• Try using the Northstar Portal instead of emails when providing documents with sensitive information. One of the many great features of the portal is the ability to post documents. With the portal being password protected, you can feel confident that your sensitive documents will be received securely.
  • Try to avoid putting personal information in the body of your emails. Information like birthdates, maiden names, and addresses can be used to guess security questions.
  • Never send account numbers in the body of an email. We usually have that information available to us via our secure programs, so a simple description of the account may be all that is necessary for us to proceed. An example would be to say, “our joint account” or “my IRA”.



  • Much like your home internet, public Wi-Fi without a password can be dangerous to use. When accessing public Wi-Fi try using a network that is password protected. If that is not available, limit your use and do not check your emails or log into financial accounts.
  • Make sure you are fully logging out of websites that you log into. The information is behind a password for a reason. Allowing someone to extend your session would be allowing them to have access to that sensitive information.
  • Check if the website you are using starts with “https” and not “http”. The “S” informs you that the site is more secure and that it has an SSL certificate.
  • When downloading anything from the internet, know where it is coming from. Make sure the site is one you trust and never open .exe file you did not intend to download.



  • Be suspicious of any call asking for money or information. These calls often trick people into thinking they are from the government or a trustworthy company. They will ask for credit card information, gift cards, or personal information to help you “fix” an issue they are talking about. The best thing to do is hang up and call a number you know. If it is a real issue you will be able to get in contact with the correct people easily.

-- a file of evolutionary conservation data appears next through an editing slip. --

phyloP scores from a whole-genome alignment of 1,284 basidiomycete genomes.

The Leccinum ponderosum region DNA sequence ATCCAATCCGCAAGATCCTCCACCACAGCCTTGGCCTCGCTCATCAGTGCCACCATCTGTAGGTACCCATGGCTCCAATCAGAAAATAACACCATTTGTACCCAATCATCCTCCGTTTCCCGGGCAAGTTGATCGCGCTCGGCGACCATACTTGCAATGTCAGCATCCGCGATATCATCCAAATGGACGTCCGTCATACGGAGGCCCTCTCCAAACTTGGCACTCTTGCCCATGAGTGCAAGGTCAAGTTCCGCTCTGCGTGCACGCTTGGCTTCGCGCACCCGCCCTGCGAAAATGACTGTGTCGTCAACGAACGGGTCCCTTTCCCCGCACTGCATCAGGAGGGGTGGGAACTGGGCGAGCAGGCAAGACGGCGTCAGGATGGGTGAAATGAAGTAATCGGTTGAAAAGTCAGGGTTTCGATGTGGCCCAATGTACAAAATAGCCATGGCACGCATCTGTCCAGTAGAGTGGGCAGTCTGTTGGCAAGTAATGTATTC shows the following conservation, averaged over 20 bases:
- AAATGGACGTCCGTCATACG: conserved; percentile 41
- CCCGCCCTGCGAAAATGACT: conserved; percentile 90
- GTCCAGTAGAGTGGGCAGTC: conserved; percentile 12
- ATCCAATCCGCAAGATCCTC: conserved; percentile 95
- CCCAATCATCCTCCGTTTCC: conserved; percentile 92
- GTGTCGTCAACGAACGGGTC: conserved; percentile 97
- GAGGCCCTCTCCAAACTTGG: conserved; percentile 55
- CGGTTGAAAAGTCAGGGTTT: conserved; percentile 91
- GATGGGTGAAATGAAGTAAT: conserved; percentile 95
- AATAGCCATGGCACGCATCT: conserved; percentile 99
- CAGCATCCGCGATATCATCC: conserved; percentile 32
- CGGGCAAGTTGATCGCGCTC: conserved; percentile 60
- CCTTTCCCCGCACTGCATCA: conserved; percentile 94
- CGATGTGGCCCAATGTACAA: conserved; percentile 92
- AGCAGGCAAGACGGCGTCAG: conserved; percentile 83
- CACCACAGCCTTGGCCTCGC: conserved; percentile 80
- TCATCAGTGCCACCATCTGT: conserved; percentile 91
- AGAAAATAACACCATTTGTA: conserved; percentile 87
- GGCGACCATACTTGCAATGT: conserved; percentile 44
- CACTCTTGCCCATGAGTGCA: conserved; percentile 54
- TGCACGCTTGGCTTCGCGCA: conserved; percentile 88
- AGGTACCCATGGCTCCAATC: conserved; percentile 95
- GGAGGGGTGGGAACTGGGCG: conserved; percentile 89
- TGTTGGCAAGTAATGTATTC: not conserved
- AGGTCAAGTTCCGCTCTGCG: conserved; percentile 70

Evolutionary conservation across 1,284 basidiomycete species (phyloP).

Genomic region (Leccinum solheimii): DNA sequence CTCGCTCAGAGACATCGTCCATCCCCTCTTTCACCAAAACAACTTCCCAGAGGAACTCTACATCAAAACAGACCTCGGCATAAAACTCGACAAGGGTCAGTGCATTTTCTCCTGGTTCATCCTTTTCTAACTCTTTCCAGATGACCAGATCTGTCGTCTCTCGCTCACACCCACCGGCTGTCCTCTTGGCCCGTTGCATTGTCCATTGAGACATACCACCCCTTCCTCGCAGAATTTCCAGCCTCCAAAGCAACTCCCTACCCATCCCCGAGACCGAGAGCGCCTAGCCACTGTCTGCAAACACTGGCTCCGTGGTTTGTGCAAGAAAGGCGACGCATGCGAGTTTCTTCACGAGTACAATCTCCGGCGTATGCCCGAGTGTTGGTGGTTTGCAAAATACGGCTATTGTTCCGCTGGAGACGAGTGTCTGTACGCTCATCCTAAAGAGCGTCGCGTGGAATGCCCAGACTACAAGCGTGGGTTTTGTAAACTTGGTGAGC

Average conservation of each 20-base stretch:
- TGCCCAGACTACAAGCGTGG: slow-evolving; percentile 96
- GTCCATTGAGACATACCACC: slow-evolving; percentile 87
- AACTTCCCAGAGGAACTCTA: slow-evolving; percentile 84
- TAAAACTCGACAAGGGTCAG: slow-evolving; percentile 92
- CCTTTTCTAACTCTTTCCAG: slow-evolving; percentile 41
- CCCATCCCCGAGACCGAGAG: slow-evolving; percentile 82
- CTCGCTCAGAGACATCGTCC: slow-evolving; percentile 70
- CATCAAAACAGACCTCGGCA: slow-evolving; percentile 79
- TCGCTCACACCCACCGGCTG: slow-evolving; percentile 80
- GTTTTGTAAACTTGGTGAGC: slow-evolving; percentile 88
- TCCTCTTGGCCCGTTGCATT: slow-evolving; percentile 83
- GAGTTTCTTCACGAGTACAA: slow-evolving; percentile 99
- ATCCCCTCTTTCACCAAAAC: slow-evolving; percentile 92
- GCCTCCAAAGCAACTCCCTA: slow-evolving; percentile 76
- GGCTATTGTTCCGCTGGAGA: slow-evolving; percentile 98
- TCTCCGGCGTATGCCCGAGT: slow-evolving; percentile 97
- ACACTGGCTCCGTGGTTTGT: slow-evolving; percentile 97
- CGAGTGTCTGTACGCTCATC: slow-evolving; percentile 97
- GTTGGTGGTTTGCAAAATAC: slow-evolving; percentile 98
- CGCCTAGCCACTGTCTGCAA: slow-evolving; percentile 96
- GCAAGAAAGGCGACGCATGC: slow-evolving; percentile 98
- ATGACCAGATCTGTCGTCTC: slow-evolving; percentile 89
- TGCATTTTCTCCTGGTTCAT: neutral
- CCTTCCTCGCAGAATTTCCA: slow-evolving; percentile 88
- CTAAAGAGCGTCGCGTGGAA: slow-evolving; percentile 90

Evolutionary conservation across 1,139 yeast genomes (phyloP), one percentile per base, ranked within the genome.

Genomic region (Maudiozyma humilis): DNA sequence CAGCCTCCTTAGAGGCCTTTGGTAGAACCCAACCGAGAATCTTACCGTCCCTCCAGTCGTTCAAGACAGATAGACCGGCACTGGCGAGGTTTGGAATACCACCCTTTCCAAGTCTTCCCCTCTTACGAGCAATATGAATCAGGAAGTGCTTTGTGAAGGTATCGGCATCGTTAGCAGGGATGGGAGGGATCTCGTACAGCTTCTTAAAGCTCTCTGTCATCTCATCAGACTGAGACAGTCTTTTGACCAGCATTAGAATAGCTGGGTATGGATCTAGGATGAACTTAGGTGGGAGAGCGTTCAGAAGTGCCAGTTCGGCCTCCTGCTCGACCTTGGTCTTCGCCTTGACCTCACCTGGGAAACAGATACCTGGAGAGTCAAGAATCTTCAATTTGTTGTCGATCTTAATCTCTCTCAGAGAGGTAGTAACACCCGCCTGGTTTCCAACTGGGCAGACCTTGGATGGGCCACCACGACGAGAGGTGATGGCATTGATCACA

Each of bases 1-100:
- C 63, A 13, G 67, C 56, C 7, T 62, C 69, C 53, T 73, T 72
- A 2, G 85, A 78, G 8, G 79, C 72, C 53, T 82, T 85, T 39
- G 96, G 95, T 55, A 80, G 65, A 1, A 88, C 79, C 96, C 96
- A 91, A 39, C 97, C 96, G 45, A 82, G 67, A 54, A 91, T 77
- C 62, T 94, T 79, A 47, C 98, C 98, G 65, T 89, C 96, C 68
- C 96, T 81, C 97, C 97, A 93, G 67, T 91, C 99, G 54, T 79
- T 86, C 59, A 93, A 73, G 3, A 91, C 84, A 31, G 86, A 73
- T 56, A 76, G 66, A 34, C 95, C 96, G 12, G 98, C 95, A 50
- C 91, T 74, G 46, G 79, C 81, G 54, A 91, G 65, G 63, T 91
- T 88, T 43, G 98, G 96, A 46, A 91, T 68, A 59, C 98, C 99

• Always have some type of lock on your phone. A pin number is ok but consider using something more secure like your fingerprint, face recognition, or complex pattern design. Also check the duration of idle time before locking the screen. Having it set too long is not safe and allows for easier access by others.



  • Review and verbally confirm all disbursement request details thoroughly before providing your approval, especially when sending funds to another country. Never trust wire instructions received via email.
  • Please allow several days to process a funds disbursement – especially a wire transfer – and schedule real estate closings accordingly.
  • Whenever possible, utilize Schwab MoneyLink to move money from a brokerage account to one of your checking accounts.
  • Expect us to call you to confirm email requests to move money, trade, or change account information.

One of our goals at Northstar is to protect your wealth. Giving you the knowledge to prevent becoming a target supports that goal. Hopefully, this information helps in the ever-changing landscape that is cybersecurity.

Start the Conversation